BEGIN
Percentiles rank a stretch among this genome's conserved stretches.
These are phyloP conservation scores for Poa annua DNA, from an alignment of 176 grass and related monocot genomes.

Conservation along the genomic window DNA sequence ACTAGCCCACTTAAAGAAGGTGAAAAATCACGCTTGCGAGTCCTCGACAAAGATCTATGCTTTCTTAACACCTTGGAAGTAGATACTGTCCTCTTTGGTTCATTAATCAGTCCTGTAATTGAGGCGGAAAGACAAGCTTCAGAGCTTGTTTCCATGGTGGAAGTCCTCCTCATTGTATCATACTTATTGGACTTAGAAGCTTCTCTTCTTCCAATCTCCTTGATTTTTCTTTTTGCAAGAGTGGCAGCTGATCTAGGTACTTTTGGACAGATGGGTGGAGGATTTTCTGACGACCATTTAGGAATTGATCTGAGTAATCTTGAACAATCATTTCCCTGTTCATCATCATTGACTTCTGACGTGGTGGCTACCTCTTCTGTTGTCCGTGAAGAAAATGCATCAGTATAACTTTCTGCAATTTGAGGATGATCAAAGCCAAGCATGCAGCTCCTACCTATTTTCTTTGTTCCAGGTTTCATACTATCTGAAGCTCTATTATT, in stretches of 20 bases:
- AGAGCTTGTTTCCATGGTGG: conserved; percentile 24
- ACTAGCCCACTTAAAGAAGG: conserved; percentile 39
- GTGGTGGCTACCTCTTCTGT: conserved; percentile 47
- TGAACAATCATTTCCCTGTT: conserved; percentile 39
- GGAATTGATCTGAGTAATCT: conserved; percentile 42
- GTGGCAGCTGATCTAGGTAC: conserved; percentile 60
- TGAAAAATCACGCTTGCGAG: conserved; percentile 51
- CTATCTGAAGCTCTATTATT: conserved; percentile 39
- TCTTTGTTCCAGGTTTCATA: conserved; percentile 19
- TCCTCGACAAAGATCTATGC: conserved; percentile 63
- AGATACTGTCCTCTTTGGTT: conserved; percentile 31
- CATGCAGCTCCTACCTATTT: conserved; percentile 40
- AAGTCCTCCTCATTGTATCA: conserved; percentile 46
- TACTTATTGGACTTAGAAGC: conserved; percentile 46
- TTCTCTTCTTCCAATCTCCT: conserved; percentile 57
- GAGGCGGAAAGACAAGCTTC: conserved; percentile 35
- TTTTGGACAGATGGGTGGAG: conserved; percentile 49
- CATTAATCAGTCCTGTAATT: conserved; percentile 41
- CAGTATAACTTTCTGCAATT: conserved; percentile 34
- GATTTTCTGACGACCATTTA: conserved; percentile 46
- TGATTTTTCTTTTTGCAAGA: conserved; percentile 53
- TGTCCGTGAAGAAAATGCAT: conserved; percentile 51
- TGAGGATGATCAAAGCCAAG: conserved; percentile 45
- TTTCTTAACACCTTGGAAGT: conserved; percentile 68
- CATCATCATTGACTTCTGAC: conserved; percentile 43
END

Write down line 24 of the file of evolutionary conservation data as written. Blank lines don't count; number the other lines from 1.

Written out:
- TGATTTTTCTTTTTGCAAGA: conserved; percentile 53